Bexley and Bromley councils are threatening legal action over plans to extend the ultra-low emissions zone (ULEZ) across London.
Drivers whose vehicles do not meet modern pollution standards will need to pay £12.50 to enter Greater London from August 29. The zone was introduced in central London in 2019 before being extended to the North and South Circular roads in October 2021.
Parts of Greenwich and Lewisham are already covered by the scheme, but all of SE London will be inside the zone from the summer.
The two Conservative councils are vehemently opposed to the scheme, which they say will disproportionately impact residents who live in areas with poorer public transport services than inner London boroughs. Rail services through both boroughs were reduced last month by Southeastern, which is run by the Tory government.
London mayor Sadiq Khan has said that the expansion is needed to “tackle the triple threats of air pollution, the climate emergency and congestion”. He has promised better bus services in outer London, although there has been little detail about his plans. Frequencies are still being cut in some areas, including reducing the Bexleyheath-New Eltham B13 service from four to three buses an hour from Saturday.
Colin Smith, the leader of Bromley Council, said: “The decision to blatantly ignore a significant majority opinion of Londoners who responded to TfL’s consultation exercise, based on the highly questionable, selective and incomplete findings of a research paper commissioned by TfL themselves, simply cannot be allowed to pass unchallenged.
“To that end Bromley Council, along with Bexley, Harrow and Hillingdon are currently examining the legal basis of the decision and have now formally served a pre-action protocol letter on the Mayor’s office and TfL seeking further information to demonstrate the lawfulness of the decision they have made.”
He added: “The ‘scheme’ isn’t actually about air quality in the final analysis. The stealthy, unstated and cynical intention remains, under the guise of ULEZ, to erect a network of traffic cameras across the whole of the capital which can then be used at the flick of a switch to introduce road price charging for all.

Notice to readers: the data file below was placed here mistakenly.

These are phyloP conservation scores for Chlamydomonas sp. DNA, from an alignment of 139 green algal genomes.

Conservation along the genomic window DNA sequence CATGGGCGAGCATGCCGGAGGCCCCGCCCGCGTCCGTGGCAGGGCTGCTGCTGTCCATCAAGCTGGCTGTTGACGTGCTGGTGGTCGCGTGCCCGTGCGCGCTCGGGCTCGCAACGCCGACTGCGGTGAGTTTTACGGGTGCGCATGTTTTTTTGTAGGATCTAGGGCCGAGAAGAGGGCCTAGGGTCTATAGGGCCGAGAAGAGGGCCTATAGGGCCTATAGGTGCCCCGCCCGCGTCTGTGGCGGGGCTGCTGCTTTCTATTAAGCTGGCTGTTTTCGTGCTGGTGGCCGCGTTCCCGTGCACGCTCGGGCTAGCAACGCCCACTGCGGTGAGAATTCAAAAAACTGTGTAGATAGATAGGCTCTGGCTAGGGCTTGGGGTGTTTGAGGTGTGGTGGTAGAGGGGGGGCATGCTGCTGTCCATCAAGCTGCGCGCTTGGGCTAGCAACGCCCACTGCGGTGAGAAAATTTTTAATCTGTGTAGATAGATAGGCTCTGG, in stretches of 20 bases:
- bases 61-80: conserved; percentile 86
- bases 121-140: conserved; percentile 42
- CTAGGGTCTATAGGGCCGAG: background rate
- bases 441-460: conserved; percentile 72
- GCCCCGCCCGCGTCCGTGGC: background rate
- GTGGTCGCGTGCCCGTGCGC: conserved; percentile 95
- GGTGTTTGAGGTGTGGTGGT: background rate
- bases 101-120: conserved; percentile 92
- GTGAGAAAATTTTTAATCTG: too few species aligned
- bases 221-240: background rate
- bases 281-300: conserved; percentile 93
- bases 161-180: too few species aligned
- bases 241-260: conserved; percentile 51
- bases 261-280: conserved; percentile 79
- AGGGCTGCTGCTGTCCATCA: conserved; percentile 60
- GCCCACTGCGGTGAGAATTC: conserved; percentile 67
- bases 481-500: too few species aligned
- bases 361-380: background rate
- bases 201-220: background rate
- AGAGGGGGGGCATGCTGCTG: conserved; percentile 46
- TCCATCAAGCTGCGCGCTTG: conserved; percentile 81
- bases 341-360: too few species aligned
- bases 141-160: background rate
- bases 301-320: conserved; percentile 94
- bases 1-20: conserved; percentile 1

“Whether that is a good thing, or bad thing, clearly depends on your point of view, but it should at least be fully debated and publicly scrutinised as a policy initiative in its own right, rather than slyly slipped in through the back door under a false agenda as a fait accompli.”
Smith said that Bromley, which covers a number of rural areas to the south of the borough, “already has amongst the cleanest air in London”.
Research from Imperial College London released by City Hall last year found that air pollution is reducing less slowly in outer London – whose boroughs include Bexley and Bromley – than inner London, which includes Greenwich and Lewisham.
Khan has floated the idea of road pricing as a way of battling congestion, although has no firm plans to introduce such a scheme. Its advocates come from across the political spectrum, from the Green Party to the free-market Adam Smith Institute, which says that it should replace fuel and vehicle excise duties.
A Bexley Council statement said the expanded ULEZ would “stand to cause misery and chaos for residents and visitors to the outer boroughs”.
It added: “Until they have seen compelling evidence to the contrary, it remains the councils’ position that the scheme will not translate successfully to outer London boroughs and that the negative impact to local households and economies will far outweigh the negligible air quality benefits.”
In a consultation into expanding the scheme held last year, more individual respondents opposed a London-wide charge, although there have been accusations that a pro-driving campaign group attempted to manipulate the consultation, which the group denies. City Hall says its own polling found that most Londoners backed the expansion.
When the ULEZ was first expanded in 2021, City Hall said that 92 per cent of vehicles passing through the area did not have to pay the charge. Scrappage schemes are launching at the end of the month for drivers on low incomes, sole traders and charities.
Khan is not the first London Labour leader to clash with SE London’s outer boroughs on transport policies. In the 1980s Bromley won a court case against Ken Livingstone’s plans to slash bus and Tube fares, with one of its arguments being that the Greater London Council’s Fair’s Fare policy offered little to its residents because they were not served by the underground.
Greenwich’s Labour council has long supported a London-wide pollution charge, with town hall leaders being uncomfortable with the current border slicing through the borough.
But the opposition Conservatives oppose the scheme altogether, with leader Matt Hartley saying Labour councils should be “ashamed” of themselves for backing the scheme. “There are far better ways to improve air quality than spending hundreds of millions of pounds on a vast camera network,” he said in November.
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